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Freshman Class Act

By Amy Smith, Fri., June 1, 2001

Freshman state Rep. Ann Kitchen, D-Austin, proved a quick study during her first session at the Texas Legislature, which wrapped up May 28.
Freshman state Rep. Ann Kitchen, D-Austin, proved a quick study during her first session at the Texas Legislature, which wrapped up May 28.
Photo By John Anderson

As a meticulous lawyer who made her living trying to influence public policy, Ann Kitchen was already versed in the bruising world of Capitol politics when she won election last year to Austin's District 48 seat. But when Kitchen crossed the brass bar to the House floor for the first time in January, the freshman representative was instantly relegated to the lowest rung of a seniority-driven ladder.

In the end, Kitchen proved a quick study. One of nine members of a largely ignored freshman class, Kitchen performed like the quintessential overachieving student this session. "More like the gifted and talented," Austin Rep. Glen Maxey chimed in the other morning before checking in on the House floor. "Ann Kitchen has been around this place for a long time, and she came in with a wealth of knowledge. She quickly became what we call a 'go-to member,' the one senior members would defer to on issues. Ann did a lot of the legwork on bills that other legislators will get credit for."

On that score, Kitchen's mark this session will likely be on health care legislation for which, as Maxey noted, other lawmakers will receive credit. But her senior colleagues are quick to point out the depth of knowledge she brought to the table in shaping HB 1156, which expands women's access to health care, and SB 11 -- the Medical Records Privacy Act. Kitchen contributed to the process by drawing on her work history, which includes managing the health care regulatory group of PricewaterhouseCoopers, serving as a policy adviser to the Texas Health and Human Services Commission, and working in the state attorney general's consumer protection division. Although Kitchen sits on two different House committees -- Criminal Jurisprudence and Energy Resources, her pet interests are health care and education.

Rep. Patricia Gray, a Galveston Democrat who chairs the Public Health Committee, recalled Kitchen's immediate grasp of the issues in the medical records privacy debate. "We got a bill that the Senate took nine months to put together and pass. We got the bill, reconstructed it, and passed it in nine minutes. A lot of that was because of Ann's work," Gray said.

In April, Rep. Paul Sadler, chairman of the Public Education Committee, took the floor to thank several representatives for their work on the far-reaching health insurance plan for teachers. Kitchen, Sadler told House members, "sat in on every single meeting and brought ideas to us."

Kitchen sums up her freshman year this way: "My basic approach was to be straightforward in a reasonable way. You have to know when to fight and when to step back and observe the process." Kitchen knew to stand her ground, for example, when fellow Austin GOP Rep. Terry Keel set about, as Kitchen put it, "ripping my district apart" with an amendment that would have paired Democrats Kitchen and Maxey in the same district, leaving Maxey's south and southeastern Travis County district without an incumbent. Keel's amendment was narrowly defeated. Kitchen knew going into the session that her district, which includes south and southwest Travis County, would be a target for Republican maneuvering. "Terry and I had serious disagreements over redistricting," Kitchen said. "The plan he was advancing was completely unreasonable, but I knew it wasn't personal."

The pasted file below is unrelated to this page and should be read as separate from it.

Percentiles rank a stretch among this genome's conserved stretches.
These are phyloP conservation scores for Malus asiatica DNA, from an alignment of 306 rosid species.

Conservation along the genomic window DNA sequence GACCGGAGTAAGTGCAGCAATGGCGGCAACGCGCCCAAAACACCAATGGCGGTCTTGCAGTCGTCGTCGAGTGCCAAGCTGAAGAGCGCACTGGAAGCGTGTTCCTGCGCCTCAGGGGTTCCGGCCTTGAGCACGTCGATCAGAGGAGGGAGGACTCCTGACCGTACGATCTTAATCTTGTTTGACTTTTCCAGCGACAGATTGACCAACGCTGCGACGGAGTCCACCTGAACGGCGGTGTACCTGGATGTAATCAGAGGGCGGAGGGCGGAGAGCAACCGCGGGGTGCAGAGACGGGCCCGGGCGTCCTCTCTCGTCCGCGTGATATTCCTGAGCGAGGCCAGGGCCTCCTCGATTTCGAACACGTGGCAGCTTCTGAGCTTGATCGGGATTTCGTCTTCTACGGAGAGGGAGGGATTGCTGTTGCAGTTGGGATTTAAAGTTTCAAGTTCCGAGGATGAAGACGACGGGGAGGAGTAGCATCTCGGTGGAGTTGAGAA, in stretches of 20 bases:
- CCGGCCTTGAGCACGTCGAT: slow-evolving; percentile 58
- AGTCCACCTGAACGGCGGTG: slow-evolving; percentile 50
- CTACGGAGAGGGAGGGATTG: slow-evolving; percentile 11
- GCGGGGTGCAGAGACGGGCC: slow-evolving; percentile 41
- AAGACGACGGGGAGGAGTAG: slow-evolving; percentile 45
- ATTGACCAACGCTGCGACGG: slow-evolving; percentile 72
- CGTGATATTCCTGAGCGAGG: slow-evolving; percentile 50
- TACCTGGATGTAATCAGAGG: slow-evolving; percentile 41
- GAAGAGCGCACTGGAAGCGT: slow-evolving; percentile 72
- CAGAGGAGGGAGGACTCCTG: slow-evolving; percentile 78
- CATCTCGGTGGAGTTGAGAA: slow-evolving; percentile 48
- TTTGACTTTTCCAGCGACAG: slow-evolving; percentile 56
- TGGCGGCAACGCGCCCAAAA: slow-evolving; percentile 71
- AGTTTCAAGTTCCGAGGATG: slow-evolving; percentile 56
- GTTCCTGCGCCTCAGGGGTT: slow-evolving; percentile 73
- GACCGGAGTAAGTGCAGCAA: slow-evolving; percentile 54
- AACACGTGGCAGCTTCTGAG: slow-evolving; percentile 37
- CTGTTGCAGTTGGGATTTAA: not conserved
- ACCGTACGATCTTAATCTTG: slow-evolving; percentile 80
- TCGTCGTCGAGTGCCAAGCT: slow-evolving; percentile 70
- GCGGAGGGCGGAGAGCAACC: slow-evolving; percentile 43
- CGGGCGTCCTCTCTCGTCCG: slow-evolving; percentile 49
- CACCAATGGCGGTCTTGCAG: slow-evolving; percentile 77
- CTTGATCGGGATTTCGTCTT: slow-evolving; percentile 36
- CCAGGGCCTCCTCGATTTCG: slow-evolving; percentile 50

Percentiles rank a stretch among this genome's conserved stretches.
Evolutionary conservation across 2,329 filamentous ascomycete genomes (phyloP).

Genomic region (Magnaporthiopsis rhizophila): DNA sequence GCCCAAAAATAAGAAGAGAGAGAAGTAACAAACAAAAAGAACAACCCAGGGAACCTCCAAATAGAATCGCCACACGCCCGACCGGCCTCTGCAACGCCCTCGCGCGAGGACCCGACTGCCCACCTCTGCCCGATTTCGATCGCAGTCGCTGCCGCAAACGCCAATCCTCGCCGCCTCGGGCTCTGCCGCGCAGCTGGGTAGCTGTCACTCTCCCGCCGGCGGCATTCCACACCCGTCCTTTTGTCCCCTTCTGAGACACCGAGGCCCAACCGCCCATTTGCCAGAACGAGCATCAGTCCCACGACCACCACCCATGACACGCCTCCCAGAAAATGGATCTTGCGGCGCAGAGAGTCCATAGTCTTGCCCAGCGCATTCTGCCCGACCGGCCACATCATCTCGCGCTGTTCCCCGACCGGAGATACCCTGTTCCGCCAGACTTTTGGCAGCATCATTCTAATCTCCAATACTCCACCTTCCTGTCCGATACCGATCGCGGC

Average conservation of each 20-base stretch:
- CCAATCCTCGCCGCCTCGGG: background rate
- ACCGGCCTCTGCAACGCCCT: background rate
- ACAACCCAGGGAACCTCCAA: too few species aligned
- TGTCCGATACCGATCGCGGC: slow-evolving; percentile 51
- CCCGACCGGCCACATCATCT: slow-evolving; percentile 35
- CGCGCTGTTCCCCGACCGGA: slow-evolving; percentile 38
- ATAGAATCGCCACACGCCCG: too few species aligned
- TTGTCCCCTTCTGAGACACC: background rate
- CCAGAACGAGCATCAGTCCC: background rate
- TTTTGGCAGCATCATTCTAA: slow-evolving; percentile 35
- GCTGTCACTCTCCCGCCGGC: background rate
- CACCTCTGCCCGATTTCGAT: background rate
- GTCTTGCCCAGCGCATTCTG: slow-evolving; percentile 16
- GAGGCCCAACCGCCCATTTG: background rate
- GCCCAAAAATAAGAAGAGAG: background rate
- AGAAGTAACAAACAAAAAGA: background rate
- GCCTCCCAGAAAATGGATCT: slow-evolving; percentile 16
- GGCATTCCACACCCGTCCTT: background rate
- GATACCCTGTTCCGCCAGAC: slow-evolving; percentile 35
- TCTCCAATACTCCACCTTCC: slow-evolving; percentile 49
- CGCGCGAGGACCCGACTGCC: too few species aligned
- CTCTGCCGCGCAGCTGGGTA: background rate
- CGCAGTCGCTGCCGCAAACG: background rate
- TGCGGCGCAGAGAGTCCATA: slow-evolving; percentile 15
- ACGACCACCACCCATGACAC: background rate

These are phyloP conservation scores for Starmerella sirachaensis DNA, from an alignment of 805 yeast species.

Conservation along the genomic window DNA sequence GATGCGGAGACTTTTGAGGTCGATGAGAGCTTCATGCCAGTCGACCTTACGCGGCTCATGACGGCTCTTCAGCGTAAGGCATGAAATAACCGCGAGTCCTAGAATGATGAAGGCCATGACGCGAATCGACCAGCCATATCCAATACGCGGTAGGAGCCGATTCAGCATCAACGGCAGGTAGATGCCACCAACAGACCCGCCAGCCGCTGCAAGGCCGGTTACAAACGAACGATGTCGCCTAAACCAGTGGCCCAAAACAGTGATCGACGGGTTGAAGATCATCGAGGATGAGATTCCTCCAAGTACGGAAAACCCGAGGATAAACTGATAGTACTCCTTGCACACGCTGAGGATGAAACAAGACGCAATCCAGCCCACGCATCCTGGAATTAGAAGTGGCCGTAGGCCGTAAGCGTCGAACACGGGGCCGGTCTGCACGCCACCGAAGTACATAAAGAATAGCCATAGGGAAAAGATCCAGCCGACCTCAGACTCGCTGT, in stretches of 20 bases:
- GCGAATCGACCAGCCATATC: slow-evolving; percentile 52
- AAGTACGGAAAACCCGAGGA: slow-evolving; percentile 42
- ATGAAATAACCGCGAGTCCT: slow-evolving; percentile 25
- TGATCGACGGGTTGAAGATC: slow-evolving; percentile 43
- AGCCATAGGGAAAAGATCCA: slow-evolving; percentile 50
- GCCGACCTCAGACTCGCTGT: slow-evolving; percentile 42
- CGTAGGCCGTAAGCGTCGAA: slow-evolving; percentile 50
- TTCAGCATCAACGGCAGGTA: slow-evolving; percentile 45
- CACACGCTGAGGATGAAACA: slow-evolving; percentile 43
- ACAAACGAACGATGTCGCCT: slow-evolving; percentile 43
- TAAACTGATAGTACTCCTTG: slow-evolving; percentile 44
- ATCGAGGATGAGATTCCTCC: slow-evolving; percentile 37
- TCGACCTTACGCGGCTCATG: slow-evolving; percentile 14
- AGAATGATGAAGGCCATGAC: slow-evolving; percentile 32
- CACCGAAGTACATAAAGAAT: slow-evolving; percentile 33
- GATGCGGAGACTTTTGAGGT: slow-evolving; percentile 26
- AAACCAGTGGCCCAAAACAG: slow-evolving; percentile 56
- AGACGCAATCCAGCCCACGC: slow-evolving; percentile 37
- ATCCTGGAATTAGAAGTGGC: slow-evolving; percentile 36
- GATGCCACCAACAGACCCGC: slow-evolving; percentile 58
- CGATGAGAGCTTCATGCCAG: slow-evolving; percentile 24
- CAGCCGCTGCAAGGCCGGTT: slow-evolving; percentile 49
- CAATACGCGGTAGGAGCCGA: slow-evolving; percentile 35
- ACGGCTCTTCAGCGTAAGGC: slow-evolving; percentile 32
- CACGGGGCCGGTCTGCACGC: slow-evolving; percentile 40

Having campaigned on the potential dangers of the proposed Longhorn gasoline pipeline in South Austin, Kitchen made good on her platform by introducing measures that would have imposed strict safety requirements on Longhorn Pipeline Partners. The company plans to move gasoline, diesel, and aviation fuel from Houston to El Paso through a pipeline built more than 50 years ago. "She didn't get everything she wanted on pipeline safety," Maxey observed, "but, damn, she represented her constituents. Because of Ann, there's not anyone in the House who doesn't know something about the Longhorn pipeline."

Kitchen vows to revisit the Longhorn matter in the next session. While the Lower Colorado River Authority recently settled its differences with the company, with Longhorn agreeing to build six miles of new pipeline near the Pedernales River, the city of Austin and other plaintiffs (now minus the LCRA) are challenging the federal government's approval of the pipeline in federal court. "I'm happy they're putting in new pipeline to protect water, but you would think they would at least put new pipes in where people are living and going to school," Kitchen said. On a high note, though, Kitchen did manage to tack on some pipeline amendments to a bill extending the life of the Texas Railroad Commission, which regulates the oil and gas industry.

Last Thursday afternoon, Gray, the Galveston Democrat, reflected on the three personality types she believes best describe incoming freshman representatives. "There's one group that's more focused on dealing with their party structure and trying to move up the ranks within their party. That's more common among Republicans. There's a second group that's purely local. They never move beyond their local water districts or their local hospital districts, and they never take an interest in things like how public schools are financed. Then there's the third group," Gray concluded. "They're very responsible and committed to their districts, and they also have an intellectual curiosity that gives them the edge in moving beyond purely local issues. I would put Ann in that category."

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